Published: Tue, June 20, 2017
Money | By Armando Alvarado

Crude Oil Tumbles To Lowest Since November

SINGAPORE, June 16 Oil prices edged up on Friday but remained near six-month lows, held down by an ongoing supply overhang that persists despite an OPEC-led effort to cut production and prop up crude markets.

Brent crude futures were down 7 cents or 0.2 percent at $46.93 per barrel at 0053 GMT, after slumping almost 4 percent in the previous session.

West Texas Intermediate for July delivery was at US$44.42 a barrel on the New York Mercantile Exchange, down 4 cents, at 9:36am in Hong Kong.

OPEC and other producers have agreed to restrict output and cut production by 1.8 million bpd to March next year to soak surplus crude from the market.

Though the USA crude oil inventories fell by 1.66 million-barrels, the decrease was below the analyst expectations of 2.45 million barrels of drawdown.

The bearish gasoline data overshadowed a 1.7 million-barrel drawdown in US crude stocks, analysts said.

Oil stocks are near record highs in some parts of the world, and producers outside the Opec deal are increasing output.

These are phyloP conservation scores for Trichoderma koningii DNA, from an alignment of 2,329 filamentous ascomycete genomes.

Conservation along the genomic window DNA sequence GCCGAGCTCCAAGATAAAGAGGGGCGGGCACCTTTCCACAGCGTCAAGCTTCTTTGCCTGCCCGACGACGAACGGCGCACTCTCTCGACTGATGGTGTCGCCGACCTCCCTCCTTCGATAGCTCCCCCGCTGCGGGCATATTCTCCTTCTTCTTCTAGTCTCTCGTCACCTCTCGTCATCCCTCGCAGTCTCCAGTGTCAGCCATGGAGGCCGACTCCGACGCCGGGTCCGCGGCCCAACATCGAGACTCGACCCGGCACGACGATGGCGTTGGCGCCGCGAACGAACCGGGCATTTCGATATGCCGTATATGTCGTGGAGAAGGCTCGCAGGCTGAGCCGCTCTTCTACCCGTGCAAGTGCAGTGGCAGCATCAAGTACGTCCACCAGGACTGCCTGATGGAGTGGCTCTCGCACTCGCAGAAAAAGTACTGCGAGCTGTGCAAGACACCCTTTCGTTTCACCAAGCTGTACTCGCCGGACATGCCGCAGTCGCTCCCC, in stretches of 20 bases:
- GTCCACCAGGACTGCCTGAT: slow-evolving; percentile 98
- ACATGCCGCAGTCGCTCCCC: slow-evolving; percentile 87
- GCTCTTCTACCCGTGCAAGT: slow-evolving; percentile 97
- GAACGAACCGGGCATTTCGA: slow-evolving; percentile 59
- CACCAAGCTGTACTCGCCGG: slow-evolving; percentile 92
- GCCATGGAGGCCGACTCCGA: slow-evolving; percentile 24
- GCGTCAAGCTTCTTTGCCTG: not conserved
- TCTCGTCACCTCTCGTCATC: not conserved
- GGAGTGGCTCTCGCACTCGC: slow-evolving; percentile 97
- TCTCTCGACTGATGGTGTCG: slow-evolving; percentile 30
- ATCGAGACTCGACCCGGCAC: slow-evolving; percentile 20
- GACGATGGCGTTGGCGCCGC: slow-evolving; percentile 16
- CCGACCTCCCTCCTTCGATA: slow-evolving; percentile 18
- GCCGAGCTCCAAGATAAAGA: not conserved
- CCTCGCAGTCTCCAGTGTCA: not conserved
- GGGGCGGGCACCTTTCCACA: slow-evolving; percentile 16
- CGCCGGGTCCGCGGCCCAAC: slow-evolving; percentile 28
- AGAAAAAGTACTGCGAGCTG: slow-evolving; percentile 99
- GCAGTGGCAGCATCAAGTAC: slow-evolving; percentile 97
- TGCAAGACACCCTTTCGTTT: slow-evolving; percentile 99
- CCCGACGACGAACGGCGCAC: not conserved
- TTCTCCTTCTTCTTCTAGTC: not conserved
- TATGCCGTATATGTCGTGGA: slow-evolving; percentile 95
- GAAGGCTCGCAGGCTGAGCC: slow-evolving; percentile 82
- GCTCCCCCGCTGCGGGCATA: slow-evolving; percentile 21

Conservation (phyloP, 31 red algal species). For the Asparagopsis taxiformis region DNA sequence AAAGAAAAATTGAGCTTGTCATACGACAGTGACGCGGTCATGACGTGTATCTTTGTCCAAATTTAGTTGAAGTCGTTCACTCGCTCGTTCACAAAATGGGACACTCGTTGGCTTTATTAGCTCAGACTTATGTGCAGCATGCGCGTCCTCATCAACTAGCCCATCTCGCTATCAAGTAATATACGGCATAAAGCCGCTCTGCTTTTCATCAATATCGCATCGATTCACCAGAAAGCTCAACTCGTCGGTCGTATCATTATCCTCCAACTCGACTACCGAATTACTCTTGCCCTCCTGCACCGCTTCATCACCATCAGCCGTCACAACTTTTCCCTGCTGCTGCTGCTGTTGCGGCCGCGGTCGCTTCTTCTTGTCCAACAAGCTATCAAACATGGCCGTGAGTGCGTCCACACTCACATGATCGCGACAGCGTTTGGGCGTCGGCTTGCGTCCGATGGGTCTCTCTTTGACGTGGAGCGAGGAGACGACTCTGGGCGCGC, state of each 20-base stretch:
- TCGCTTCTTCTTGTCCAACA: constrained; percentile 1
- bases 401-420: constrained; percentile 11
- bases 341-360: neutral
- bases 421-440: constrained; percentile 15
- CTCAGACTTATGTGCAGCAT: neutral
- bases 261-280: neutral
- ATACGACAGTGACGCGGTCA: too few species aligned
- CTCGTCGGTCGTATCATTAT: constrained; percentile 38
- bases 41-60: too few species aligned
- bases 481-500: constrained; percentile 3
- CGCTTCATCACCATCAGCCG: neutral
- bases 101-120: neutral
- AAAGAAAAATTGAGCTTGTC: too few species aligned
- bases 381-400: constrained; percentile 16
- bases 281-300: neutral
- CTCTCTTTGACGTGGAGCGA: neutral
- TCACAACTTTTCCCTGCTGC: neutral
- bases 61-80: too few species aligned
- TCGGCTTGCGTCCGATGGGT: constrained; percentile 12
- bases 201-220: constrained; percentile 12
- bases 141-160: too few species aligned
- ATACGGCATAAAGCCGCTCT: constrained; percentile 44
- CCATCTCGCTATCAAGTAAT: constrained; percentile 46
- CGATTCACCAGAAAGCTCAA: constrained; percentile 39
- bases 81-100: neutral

Add in Russia's tanker shipments and its total exports are likely to be more than 9 million bpd.

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In Nigeria, production was up more than 174,000 bpd to 1.68 million bpd as supplies sidelined by militant attacks on energy infrastructure a year ago came back into operation.

U.S. inventories fell less than forecast last week, keeping supplies more than 100 million barrels above the five-year average, according to data from the Energy Information Administration on Wednesday.

Additionally, the EIA reports that the largest global increase for crude oil will occur in quarter two of 2018, due to OPEC and Brazilian-driven production are on the rise.

The EIA expects US output to grow by 460,000 bpd in 2017, while OPEC forecasts USA production to increase by 800,000 bpd in 2017.

Additionally, the International Energy Agency (IEA) said that the non-OPEC nations like Canada, Brazil and the United States will add about 1.5 million barrels of supply in 2018, which is higher than the expected demand growth of 1.4 million barrels.

Opec now expects U.S. production to increase by 800,000 barrels per day in 2017.

Given the extended production cuts, EIA now forecasts OPEC members' crude oil production to average 32.3 million barrels per day in 2017 and 32.8 million barrels per day in 2018, down 0.2 million barrels per day and 0.4 million barrels per day, respectively, from the previous STEO.

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